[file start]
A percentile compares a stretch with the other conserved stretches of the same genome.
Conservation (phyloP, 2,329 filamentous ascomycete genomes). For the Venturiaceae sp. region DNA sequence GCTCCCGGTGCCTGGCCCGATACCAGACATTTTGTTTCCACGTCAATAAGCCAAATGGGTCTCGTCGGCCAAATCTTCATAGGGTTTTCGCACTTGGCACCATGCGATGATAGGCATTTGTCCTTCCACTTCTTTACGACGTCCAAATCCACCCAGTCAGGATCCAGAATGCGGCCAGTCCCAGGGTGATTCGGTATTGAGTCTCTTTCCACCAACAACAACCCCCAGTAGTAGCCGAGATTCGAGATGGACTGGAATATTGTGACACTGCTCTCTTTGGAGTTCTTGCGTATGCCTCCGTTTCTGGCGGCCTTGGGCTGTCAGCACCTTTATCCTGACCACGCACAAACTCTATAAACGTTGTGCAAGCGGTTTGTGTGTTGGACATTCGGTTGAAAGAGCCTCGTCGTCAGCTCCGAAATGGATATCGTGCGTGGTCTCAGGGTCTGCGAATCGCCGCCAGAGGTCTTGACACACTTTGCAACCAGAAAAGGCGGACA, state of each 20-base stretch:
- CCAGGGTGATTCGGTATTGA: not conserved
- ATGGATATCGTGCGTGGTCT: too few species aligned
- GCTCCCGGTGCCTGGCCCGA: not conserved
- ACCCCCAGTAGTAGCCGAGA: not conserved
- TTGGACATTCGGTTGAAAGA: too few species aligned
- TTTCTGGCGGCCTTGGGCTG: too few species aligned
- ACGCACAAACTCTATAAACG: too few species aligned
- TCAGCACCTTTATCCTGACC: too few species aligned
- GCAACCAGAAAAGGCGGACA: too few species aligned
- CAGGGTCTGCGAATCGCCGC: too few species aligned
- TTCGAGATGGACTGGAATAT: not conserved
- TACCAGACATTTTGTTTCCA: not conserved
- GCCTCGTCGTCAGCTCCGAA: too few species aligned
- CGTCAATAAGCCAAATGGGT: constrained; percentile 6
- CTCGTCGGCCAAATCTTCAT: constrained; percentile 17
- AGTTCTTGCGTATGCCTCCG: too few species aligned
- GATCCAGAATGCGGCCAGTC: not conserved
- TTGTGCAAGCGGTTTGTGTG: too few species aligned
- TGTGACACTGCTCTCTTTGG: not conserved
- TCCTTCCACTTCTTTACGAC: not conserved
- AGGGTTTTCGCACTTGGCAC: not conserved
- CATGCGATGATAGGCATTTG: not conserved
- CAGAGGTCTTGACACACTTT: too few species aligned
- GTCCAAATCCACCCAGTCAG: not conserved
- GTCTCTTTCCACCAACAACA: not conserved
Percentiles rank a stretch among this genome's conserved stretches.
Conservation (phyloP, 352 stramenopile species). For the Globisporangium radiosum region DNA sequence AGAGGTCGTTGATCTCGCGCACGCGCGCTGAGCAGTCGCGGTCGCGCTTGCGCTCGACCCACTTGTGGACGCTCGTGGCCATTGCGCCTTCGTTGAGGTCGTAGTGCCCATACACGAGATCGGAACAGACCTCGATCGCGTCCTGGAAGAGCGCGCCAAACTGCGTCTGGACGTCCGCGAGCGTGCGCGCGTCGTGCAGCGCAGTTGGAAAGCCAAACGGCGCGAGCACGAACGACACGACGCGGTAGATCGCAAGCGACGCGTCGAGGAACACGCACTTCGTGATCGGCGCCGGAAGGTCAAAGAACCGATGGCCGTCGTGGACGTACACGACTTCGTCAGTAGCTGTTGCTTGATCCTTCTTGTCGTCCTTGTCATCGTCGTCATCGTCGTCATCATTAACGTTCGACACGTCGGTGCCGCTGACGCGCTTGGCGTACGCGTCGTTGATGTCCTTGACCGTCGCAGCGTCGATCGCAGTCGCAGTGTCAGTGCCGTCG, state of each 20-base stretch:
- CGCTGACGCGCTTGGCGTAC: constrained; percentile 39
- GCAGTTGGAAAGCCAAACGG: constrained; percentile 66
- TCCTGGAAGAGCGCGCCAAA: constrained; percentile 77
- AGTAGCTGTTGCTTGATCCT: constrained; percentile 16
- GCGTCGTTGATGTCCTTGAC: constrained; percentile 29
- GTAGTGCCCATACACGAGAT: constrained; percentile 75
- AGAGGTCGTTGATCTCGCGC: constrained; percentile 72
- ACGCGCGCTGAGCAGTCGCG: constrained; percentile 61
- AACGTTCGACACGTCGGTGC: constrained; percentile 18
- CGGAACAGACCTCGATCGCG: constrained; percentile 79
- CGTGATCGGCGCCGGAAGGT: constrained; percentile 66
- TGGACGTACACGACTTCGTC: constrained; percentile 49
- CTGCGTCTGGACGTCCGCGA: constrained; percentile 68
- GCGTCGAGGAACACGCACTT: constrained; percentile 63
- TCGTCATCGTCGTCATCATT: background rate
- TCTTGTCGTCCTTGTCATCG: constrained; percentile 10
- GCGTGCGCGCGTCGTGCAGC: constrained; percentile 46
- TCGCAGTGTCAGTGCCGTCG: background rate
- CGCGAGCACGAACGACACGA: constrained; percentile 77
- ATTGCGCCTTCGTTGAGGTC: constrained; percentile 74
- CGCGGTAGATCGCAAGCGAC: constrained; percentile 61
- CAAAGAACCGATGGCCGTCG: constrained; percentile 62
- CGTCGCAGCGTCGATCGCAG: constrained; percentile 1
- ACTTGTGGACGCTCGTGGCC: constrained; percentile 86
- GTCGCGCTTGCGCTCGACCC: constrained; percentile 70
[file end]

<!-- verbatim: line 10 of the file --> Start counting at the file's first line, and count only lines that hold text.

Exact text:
- TCAGCACCTTTATCCTGACC: too few species aligned